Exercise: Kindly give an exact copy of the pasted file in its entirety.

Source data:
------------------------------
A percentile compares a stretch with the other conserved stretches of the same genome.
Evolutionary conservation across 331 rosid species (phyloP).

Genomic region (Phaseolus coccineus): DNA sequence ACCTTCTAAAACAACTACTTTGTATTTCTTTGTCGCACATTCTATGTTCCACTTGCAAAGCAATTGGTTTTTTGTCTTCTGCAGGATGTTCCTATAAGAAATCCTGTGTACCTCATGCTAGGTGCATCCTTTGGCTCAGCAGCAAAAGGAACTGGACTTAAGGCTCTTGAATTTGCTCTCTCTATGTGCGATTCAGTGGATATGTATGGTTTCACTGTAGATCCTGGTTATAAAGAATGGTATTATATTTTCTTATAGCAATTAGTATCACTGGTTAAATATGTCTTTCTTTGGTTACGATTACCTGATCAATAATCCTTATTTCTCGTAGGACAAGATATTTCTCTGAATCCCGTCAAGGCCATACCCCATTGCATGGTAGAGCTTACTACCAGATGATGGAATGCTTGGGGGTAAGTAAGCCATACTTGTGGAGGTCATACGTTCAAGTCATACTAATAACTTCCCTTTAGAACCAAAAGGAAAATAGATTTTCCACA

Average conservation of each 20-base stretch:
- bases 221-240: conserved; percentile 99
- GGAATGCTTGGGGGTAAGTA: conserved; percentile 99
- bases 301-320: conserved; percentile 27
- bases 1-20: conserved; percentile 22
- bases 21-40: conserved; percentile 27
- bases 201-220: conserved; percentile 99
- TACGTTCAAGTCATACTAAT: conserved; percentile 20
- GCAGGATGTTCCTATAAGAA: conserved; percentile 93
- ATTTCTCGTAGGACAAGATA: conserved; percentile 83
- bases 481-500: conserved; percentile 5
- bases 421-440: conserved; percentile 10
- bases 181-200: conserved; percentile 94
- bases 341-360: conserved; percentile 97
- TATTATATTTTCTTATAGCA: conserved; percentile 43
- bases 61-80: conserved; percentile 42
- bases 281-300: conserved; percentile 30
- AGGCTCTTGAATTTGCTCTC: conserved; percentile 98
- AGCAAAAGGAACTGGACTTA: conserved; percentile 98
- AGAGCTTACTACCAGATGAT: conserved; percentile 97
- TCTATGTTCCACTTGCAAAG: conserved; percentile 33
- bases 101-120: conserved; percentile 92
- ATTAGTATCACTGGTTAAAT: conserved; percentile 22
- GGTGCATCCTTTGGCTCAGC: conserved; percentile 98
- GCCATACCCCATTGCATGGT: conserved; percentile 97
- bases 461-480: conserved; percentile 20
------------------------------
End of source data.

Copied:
A percentile compares a stretch with the other conserved stretches of the same genome.
Evolutionary conservation across 331 rosid species (phyloP).

Genomic region (Phaseolus coccineus): DNA sequence ACCTTCTAAAACAACTACTTTGTATTTCTTTGTCGCACATTCTATGTTCCACTTGCAAAGCAATTGGTTTTTTGTCTTCTGCAGGATGTTCCTATAAGAAATCCTGTGTACCTCATGCTAGGTGCATCCTTTGGCTCAGCAGCAAAAGGAACTGGACTTAAGGCTCTTGAATTTGCTCTCTCTATGTGCGATTCAGTGGATATGTATGGTTTCACTGTAGATCCTGGTTATAAAGAATGGTATTATATTTTCTTATAGCAATTAGTATCACTGGTTAAATATGTCTTTCTTTGGTTACGATTACCTGATCAATAATCCTTATTTCTCGTAGGACAAGATATTTCTCTGAATCCCGTCAAGGCCATACCCCATTGCATGGTAGAGCTTACTACCAGATGATGGAATGCTTGGGGGTAAGTAAGCCATACTTGTGGAGGTCATACGTTCAAGTCATACTAATAACTTCCCTTTAGAACCAAAAGGAAAATAGATTTTCCACA

Average conservation of each 20-base stretch:
- bases 221-240: conserved; percentile 99
- GGAATGCTTGGGGGTAAGTA: conserved; percentile 99
- bases 301-320: conserved; percentile 27
- bases 1-20: conserved; percentile 22
- bases 21-40: conserved; percentile 27
- bases 201-220: conserved; percentile 99
- TACGTTCAAGTCATACTAAT: conserved; percentile 20
- GCAGGATGTTCCTATAAGAA: conserved; percentile 93
- ATTTCTCGTAGGACAAGATA: conserved; percentile 83
- bases 481-500: conserved; percentile 5
- bases 421-440: conserved; percentile 10
- bases 181-200: conserved; percentile 94
- bases 341-360: conserved; percentile 97
- TATTATATTTTCTTATAGCA: conserved; percentile 43
- bases 61-80: conserved; percentile 42
- bases 281-300: conserved; percentile 30
- AGGCTCTTGAATTTGCTCTC: conserved; percentile 98
- AGCAAAAGGAACTGGACTTA: conserved; percentile 98
- AGAGCTTACTACCAGATGAT: conserved; percentile 97
- TCTATGTTCCACTTGCAAAG: conserved; percentile 33
- bases 101-120: conserved; percentile 92
- ATTAGTATCACTGGTTAAAT: conserved; percentile 22
- GGTGCATCCTTTGGCTCAGC: conserved; percentile 98
- GCCATACCCCATTGCATGGT: conserved; percentile 97
- bases 461-480: conserved; percentile 20